We are not to preach the doing of good things; good deeds are not to be preached, they are to be performed. So Send I You, 1330 L
John 14:1, 15-17
Yesterday as we studied the necessity of increasing our trust in God, we were challenged to make waiting on Him a part of our daily lives. Today, we will look at three additional steps that are essential for the obedient life.
Meditate. If we want to know the mind of God, we must meditate upon His
Word. We do not need to pick the “right” verses in order to know God’s will. He has the power to direct us from any portion of the Bible. Our part is to pursue wisdom through Scripture over a sustained period of time.
Listen. Learn to listen to the quiet prompting of the Holy Spirit, who is our Helper. The Word of God is the primary resource through which the Spirit works. If we are studying a passage of Scripture, He will illuminate our minds so that we can understand how God is directing us. Or He will bring to remembrance a passage we have learned and reveal how it applies to our situation.
Walk. Our final lesson to learn regarding obedience is that sometimes we must walk, even when the way is unclear. Abraham is a good example. God told Him to move out of his homeland but did not specify the destination. Abraham complied by faith (Heb. 11:8). We, too, can obey without a total understanding because God makes Himself responsible for the consequences. We are accountable only for obeying. This is good news!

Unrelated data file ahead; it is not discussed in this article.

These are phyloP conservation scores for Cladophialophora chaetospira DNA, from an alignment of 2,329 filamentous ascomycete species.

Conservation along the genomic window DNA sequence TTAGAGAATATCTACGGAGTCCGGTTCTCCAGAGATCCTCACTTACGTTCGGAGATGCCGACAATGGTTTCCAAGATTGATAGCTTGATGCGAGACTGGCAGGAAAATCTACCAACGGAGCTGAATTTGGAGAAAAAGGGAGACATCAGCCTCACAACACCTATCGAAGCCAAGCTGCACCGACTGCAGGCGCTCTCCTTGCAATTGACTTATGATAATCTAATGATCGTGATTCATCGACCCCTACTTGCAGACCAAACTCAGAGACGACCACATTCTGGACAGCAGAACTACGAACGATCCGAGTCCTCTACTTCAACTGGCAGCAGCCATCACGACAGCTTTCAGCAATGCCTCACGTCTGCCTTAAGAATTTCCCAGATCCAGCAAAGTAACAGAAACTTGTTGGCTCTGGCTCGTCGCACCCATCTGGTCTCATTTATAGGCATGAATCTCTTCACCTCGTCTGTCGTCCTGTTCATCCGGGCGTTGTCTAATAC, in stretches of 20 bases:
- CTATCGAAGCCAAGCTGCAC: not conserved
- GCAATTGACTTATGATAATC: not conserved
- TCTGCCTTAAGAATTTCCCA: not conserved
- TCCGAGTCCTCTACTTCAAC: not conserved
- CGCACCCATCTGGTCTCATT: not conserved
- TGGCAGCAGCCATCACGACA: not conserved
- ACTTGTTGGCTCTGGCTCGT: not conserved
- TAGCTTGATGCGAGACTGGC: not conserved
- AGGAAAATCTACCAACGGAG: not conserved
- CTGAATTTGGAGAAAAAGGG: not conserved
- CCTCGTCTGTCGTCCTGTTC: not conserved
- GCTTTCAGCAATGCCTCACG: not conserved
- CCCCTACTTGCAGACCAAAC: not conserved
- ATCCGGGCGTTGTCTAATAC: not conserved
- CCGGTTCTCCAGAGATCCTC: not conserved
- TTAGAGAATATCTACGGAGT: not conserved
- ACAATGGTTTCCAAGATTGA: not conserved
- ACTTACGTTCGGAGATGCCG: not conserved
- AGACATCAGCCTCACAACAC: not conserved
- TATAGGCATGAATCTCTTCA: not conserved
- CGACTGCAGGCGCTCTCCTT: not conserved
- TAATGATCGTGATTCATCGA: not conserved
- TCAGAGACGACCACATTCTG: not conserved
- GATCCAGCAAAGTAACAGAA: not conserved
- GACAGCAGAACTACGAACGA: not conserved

As our class ends, consider the importance of obedience in the life of faith. Then ask God what He wants you to work on first—trusting, waiting, meditating, listening, or walking with Him?
“If ye then be risen with Christ, seek those things which are above, where Christ sitteth on the right hand of God.” (Colossians 3:1)
The twice-born have been raised with Christ and the “new man” is effectively positioned with Christ in glory. We have been made alive “together with Christ” (Ephesians 2:5) and in the eternal reality of our Creator, who “made us sit together in heavenly places” (Ephesians 2:6).
Thus, the command to seek the “above” realities is not merely a theological idea but rather a profound order to embrace the reality of our new empowerment to walk with Christ in a new life (Romans 6:4). Indeed, we have been newly created by the Creator in “righteousness and true holiness” (Ephesians 4:24). Therefore, since we are God’s workmanship, it is not possible that God could create His children for any other purpose than “good works” (Ephesians 2:10).
Obviously, our Lord knows that we are still in “earthen vessels” (2 Corinthians 4:7). That is precisely why He promised to provide all of our earthly needs if we would but “seek first the kingdom of God, and his righteousness” (Matthew 6:33)—including our necessary “patient continuance in well doing” (Romans 2:7). Remember, “God shall supply all your need according to his riches in glory by Christ Jesus” (Philippians 4:19).
The environment of the world constantly opposes the reality of “above.” Even the wisdom of above seems counterintuitive; it is “first pure, then peaceable, gentle, and easy to be intreated, full of mercy and good fruits, without partiality, and without hypocrisy” (James 3:17). Yet we are still expected to seek to live like we are above because “the life which I now live in the flesh I live by the faith of the Son of God, who loved me, and gave himself for me” (Galatians 2:20). HMM III
Wherefore take unto you the whole armour of God, that ye may be able to withstand in the evil day, and having done all,
to stand. —Ephesians 6:13